Apr 13, Colombo: The Sri Lankan government has rejected the report that was handed over to the United Nations Secretary-General Ban Ki-moon on Tuesday by the Panel of Experts appointed by him to inquire into Sri Lanka accountability issues during the final phase of the war against Tamil Tiger terrorists.
The External Affairs Ministry has said in a statement that it has received a copy of the report and it is ‘flawed’ and ‘biased’.
“The government finds this report fundamentally flawed in many respects,” the Ministry statement said.
“Among other deficiencies, the report is based on patently biased material which is presented without verification,” it has said.
“The Government will, in due course, comment in detail on the contents of the Report,” the statement added.
However, Media Minister Keheliya Rambukwella has told the local media earlier today that the government has not yet received a copy of the report.
Meanwhile human right groups have demanded the UN to make the report public.
“Sri Lankans must be allowed to see the panel’s findings. The report concerns a critical period in their recent history and they deserve to read it in full,” Sam Zarifi, Amnesty International’s Asia-Pacific Director, said in a statement.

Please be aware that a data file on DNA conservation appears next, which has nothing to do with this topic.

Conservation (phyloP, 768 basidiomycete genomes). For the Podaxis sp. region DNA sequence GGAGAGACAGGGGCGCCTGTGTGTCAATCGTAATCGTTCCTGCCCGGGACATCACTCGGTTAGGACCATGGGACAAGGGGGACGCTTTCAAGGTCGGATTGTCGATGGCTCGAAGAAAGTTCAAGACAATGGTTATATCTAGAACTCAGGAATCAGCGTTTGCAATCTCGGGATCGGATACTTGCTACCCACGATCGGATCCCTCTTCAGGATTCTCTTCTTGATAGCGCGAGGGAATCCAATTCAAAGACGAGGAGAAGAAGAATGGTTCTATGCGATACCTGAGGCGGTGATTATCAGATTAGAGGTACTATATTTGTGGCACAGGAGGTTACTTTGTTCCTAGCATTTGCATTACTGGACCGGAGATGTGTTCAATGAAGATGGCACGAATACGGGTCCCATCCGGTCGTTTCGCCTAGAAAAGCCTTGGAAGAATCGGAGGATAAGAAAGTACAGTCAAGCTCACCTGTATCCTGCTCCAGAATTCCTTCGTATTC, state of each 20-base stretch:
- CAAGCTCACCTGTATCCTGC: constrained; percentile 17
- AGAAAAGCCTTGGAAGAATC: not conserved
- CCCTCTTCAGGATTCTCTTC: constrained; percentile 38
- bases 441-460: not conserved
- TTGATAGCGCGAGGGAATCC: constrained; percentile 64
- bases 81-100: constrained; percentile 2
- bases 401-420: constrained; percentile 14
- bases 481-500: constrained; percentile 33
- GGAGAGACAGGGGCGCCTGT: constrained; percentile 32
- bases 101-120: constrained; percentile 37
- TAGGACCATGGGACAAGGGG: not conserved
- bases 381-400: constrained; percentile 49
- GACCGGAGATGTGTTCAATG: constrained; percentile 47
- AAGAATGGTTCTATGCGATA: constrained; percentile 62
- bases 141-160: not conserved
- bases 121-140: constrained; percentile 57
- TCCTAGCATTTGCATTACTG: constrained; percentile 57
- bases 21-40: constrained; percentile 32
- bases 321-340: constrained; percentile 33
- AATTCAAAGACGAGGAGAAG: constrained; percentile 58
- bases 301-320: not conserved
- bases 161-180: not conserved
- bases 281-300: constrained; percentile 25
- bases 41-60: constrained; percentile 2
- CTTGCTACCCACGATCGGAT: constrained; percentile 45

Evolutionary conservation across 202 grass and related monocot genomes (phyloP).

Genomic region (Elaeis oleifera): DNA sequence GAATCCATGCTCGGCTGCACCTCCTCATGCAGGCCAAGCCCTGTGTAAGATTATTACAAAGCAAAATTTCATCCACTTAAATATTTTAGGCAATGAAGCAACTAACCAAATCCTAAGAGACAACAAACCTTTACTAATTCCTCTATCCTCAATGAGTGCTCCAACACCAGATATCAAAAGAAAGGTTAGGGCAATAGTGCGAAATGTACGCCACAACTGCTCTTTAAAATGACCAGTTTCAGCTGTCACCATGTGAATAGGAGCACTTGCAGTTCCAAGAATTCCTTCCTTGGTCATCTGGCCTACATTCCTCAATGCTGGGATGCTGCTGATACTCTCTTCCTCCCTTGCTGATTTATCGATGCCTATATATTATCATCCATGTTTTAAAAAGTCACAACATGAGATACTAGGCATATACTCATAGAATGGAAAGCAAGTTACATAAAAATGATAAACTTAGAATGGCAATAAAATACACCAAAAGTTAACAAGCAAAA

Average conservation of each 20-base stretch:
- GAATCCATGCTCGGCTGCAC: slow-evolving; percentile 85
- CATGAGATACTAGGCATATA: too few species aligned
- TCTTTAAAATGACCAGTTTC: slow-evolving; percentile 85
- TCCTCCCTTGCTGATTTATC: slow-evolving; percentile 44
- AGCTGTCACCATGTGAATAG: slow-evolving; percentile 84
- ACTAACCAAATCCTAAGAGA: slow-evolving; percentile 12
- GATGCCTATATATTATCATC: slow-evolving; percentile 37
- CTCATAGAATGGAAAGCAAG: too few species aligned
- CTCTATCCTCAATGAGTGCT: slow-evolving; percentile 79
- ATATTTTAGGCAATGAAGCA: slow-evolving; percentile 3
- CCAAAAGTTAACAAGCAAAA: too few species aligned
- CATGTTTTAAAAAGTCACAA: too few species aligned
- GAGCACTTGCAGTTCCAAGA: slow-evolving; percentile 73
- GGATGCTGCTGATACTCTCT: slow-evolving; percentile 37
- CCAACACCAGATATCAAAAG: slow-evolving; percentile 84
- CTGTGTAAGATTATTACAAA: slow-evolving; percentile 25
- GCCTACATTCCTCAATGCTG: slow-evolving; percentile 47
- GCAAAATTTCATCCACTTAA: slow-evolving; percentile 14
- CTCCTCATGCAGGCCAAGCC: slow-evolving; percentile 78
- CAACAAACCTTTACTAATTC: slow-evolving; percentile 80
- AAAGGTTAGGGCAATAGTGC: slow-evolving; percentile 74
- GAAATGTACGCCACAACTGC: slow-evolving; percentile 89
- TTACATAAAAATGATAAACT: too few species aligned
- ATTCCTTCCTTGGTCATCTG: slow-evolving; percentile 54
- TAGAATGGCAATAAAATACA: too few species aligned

The UN’s deputy spokesman Farhan Haq told a press briefing in New York yesterday that the Secretary General had received the report on Sri Lanka and that a copy would be handed over to the Sri Lankan government as well.
He said the Secretary-General will share a copy of the report with the Sri Lankan government as a matter of courtesy before it is being made public.
The UN Chief will study the report carefully and will determine his next steps in the coming days, the spokesman said.
Mr. Ban appointed the Panel of Experts last year to inquire and advise him on the alleged violation of international laws during the final stages of the war.
The three-member panel was set up following the Joint Statement made by Mr. Ban and Sri Lankan President Mahinda Rajapaksa after the Secretary-General visited Sri Lanka shortly after the end of the conflict in May 2009.
Former Attorney General of Indonesia Marzuki Darusman chaired the Panel while Yasmin Sooka of South Africa and Steven Ratner of the United States served as the other two members.